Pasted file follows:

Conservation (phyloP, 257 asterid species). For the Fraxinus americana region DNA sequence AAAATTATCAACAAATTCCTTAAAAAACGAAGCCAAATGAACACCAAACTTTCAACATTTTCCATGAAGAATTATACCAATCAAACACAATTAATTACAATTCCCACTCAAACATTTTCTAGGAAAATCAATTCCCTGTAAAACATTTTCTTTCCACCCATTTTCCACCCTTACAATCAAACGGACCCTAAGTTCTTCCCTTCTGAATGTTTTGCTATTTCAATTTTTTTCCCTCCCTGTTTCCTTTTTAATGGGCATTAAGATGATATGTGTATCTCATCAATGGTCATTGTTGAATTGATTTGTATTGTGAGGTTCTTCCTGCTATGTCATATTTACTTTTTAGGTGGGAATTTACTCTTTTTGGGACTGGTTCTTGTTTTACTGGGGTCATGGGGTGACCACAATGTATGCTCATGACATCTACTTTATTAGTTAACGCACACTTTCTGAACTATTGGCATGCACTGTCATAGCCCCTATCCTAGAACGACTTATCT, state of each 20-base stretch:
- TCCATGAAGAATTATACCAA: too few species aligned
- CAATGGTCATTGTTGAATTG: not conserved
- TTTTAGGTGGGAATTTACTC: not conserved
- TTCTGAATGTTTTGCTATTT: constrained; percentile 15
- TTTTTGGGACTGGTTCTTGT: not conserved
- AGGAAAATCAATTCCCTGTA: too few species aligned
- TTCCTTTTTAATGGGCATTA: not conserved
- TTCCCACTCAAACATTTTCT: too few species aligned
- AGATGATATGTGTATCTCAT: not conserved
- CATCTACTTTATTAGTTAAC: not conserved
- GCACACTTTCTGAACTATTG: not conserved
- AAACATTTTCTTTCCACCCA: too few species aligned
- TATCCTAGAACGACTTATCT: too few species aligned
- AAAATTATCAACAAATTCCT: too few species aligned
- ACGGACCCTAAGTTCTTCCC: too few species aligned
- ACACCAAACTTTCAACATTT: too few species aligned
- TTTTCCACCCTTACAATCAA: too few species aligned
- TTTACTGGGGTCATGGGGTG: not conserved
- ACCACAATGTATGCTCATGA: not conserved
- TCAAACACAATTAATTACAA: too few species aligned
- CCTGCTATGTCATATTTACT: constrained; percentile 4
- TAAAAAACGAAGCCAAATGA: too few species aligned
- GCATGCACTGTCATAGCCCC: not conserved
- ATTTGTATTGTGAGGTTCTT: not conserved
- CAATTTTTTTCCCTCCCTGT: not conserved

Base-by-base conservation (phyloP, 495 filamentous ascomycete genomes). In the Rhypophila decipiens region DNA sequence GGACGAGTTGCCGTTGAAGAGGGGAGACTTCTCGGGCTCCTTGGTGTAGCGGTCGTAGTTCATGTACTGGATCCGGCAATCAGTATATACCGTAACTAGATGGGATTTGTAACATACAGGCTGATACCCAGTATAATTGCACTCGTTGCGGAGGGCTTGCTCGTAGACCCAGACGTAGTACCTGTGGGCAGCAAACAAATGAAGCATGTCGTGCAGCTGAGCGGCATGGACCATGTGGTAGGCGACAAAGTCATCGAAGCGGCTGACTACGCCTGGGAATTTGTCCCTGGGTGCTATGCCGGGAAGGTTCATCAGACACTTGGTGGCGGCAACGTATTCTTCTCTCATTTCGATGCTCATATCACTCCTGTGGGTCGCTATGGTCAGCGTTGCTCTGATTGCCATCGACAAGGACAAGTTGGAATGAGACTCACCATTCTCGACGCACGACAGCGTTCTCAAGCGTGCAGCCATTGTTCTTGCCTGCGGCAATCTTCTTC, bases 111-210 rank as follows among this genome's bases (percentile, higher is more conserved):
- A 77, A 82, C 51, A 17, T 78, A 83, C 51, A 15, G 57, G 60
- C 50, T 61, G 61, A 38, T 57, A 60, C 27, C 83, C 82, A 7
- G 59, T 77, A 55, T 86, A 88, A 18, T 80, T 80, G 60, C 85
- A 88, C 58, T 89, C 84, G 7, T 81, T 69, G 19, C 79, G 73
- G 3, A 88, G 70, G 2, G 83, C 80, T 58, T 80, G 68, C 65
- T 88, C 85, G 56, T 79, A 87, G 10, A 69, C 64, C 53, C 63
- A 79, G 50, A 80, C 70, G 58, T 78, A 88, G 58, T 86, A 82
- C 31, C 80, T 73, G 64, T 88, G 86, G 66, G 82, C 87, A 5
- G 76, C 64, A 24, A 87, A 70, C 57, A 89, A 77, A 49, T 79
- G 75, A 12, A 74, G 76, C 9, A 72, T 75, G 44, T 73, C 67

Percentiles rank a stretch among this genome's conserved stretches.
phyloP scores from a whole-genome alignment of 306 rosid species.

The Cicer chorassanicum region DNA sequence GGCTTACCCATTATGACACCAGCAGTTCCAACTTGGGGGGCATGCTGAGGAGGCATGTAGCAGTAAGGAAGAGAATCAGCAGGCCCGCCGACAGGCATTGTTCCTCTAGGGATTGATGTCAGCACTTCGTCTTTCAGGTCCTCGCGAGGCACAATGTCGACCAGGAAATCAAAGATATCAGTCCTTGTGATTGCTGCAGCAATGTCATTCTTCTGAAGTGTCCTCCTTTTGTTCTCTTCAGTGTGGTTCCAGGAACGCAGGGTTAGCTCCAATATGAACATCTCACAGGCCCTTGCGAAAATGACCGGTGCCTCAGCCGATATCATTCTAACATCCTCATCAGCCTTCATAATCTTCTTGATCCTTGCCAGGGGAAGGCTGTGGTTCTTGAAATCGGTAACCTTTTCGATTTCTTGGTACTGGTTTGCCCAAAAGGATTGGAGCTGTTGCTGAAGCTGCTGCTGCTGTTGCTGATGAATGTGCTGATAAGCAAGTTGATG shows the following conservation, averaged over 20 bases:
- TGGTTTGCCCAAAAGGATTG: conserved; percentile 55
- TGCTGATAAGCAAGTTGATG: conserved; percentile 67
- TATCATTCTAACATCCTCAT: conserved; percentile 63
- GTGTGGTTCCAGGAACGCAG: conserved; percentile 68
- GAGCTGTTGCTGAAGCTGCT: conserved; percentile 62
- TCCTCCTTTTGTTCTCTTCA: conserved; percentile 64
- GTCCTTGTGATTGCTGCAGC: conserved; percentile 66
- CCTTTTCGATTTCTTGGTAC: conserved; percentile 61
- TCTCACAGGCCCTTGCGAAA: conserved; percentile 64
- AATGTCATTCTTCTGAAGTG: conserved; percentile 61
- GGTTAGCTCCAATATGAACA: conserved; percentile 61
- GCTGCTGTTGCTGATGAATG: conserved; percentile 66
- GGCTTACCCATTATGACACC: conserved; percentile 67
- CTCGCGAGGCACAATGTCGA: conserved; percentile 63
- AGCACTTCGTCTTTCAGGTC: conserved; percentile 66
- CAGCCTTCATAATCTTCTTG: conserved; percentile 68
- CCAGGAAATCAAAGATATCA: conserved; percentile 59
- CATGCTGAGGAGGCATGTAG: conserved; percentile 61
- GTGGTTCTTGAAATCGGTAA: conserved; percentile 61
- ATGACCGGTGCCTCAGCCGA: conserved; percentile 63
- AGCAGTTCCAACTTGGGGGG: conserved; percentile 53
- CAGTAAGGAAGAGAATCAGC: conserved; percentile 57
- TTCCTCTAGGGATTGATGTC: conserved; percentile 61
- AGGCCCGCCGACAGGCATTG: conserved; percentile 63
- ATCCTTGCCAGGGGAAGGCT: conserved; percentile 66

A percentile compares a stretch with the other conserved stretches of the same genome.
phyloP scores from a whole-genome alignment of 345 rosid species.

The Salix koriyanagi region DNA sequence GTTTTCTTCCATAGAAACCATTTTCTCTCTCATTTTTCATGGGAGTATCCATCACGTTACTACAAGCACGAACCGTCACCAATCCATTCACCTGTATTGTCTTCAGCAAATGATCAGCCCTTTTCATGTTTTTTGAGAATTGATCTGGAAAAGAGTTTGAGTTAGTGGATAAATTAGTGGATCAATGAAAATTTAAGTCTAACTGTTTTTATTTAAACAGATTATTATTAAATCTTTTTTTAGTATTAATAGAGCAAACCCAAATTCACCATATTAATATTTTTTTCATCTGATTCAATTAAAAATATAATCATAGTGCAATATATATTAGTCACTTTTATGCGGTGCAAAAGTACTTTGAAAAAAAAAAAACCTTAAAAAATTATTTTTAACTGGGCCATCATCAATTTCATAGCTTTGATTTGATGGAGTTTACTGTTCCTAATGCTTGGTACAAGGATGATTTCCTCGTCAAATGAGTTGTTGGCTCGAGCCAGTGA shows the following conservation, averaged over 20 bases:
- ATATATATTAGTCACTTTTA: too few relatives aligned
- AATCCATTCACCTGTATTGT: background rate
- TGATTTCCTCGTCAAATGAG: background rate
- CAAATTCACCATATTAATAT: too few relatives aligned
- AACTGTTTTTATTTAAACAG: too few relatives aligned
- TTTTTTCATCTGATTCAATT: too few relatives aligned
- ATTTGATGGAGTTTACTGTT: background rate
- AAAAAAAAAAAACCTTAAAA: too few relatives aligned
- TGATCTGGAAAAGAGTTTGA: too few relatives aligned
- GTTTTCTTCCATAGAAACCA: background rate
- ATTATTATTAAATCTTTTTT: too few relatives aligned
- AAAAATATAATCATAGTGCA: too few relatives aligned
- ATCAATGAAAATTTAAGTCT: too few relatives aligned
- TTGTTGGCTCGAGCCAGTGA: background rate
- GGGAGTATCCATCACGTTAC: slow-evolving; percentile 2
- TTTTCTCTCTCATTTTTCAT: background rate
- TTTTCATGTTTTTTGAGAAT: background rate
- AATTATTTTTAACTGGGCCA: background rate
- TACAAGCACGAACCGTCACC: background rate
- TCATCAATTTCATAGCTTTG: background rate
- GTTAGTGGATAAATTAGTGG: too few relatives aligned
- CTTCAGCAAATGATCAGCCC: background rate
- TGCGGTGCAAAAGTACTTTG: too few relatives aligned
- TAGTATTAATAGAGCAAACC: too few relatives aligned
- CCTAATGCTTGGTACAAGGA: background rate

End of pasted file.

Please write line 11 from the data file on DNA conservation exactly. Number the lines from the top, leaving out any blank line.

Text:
- CATCTACTTTATTAGTTAAC: not conserved